The EU certainly won’t do it; it’s already mostly dead, and I predict it will be quietly interred within a few years.

The other European reality is a commitment to the state as uber-parent.

American patriotism is not like that. It’s a commitment to a set of ideas and institutional arrangements, embodied in a constitution, the rule of law, and a very few “sacred” things and places (like the copies of the Constitution and Arlington National Cemetery).

Of course we have had racists, blood-nationalists, and European-style advocates of a parent-state, too, but the American idea has also been the basis for challenging these things.

American patriotism is not generic; it’s fundamentally different from that of the rest of the world. If that’s “exceptionalist,” so be it. In no European country would Nixon have lost office simply because he contravened the Constitution. Chirac commits greater enormities than Nixon every year, and it’s business as usual for France. It’s well known that if Chirac didn’t have the immunity from prosecution (!) the French head of state enjoys, he would be in jail for fraud, corruption and embezzlement. And no one over there (except for a few political opponents) even thinks that’s a big deal.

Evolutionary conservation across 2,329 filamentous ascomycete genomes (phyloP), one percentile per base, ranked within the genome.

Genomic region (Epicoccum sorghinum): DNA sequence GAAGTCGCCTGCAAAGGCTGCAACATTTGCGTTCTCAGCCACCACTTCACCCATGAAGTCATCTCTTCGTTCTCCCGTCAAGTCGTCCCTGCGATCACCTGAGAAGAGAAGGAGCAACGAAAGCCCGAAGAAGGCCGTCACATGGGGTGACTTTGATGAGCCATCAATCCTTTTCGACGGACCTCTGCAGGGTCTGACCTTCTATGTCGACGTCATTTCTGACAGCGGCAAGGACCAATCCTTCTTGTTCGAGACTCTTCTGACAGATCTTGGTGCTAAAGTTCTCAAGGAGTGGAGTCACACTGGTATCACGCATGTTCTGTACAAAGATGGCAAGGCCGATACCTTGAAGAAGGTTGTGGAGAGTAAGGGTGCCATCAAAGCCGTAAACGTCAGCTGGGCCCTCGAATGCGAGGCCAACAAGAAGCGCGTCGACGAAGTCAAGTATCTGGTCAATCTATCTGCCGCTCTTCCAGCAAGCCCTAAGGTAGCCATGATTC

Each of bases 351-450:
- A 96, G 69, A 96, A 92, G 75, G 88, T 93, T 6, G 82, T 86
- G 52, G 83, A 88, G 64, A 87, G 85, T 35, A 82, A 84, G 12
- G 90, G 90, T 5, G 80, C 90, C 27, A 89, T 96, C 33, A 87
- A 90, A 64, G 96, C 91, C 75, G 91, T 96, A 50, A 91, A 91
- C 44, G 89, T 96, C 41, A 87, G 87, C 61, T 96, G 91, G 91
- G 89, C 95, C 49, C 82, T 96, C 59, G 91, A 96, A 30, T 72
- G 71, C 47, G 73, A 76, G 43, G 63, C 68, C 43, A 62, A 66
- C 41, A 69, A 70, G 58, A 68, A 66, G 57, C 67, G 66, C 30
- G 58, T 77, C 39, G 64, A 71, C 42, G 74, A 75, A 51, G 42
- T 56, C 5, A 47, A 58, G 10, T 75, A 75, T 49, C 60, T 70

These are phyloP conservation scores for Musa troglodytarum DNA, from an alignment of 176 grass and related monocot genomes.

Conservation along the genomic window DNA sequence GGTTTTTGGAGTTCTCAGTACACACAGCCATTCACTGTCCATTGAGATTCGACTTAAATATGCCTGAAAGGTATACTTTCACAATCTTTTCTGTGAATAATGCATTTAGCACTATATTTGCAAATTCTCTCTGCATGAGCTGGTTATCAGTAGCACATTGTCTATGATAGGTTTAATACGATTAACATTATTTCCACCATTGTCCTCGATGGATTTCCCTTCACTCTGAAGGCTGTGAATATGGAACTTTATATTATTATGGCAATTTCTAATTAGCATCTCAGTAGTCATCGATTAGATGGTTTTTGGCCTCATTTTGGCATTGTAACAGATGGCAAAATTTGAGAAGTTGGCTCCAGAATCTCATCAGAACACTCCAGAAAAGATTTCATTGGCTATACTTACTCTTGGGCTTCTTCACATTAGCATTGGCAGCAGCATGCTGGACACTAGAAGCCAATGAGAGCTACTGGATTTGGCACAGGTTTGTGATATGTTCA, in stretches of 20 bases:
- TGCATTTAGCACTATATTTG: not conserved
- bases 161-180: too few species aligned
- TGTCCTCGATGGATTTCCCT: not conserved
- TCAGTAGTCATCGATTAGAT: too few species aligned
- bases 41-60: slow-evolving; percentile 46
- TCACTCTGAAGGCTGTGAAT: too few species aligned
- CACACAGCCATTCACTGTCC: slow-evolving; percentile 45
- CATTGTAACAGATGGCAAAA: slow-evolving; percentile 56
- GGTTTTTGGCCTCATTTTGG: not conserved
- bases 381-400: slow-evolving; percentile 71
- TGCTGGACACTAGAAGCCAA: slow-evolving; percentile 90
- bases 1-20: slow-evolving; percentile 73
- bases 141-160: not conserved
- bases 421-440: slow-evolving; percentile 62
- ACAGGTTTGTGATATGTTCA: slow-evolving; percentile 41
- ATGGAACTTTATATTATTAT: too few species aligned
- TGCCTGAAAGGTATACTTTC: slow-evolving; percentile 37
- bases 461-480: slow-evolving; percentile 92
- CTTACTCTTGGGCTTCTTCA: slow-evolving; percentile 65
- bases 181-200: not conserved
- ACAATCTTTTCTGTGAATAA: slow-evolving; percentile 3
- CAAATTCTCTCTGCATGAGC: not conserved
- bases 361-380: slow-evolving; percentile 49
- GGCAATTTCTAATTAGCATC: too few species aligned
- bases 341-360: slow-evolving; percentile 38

If European intellectuals from Derrida to Habermas can understand how American patriotism is different, why don’t some of the posters here get it? The millions of people who flock to our shores understand these things quite well. They’re not immigrating to be Democrats or Republicans, but Americans.

I always wondered why some of my lefty friends refused to display the American flag because only “jingoists” do. I ask them: So you’re willing to “give” the American flag to George Bush and the Republican Party? Displaying of not displaying the flag should say nothing about your views on Iraq or anything else.

Coda: A colleague of mine has spent years photographing and displaying photos of German churches (Catholic, Lutheran and Evangelical) in the Missouri River valley. He got some money from the German cultural attache to support his work. But when he asked about bring them to Germany, he was told this: “I don’t think you’ll get that much interest. Germans regard those people who left [i.e., in the waves of 19th-century emigration] as social trash and not really interesting.”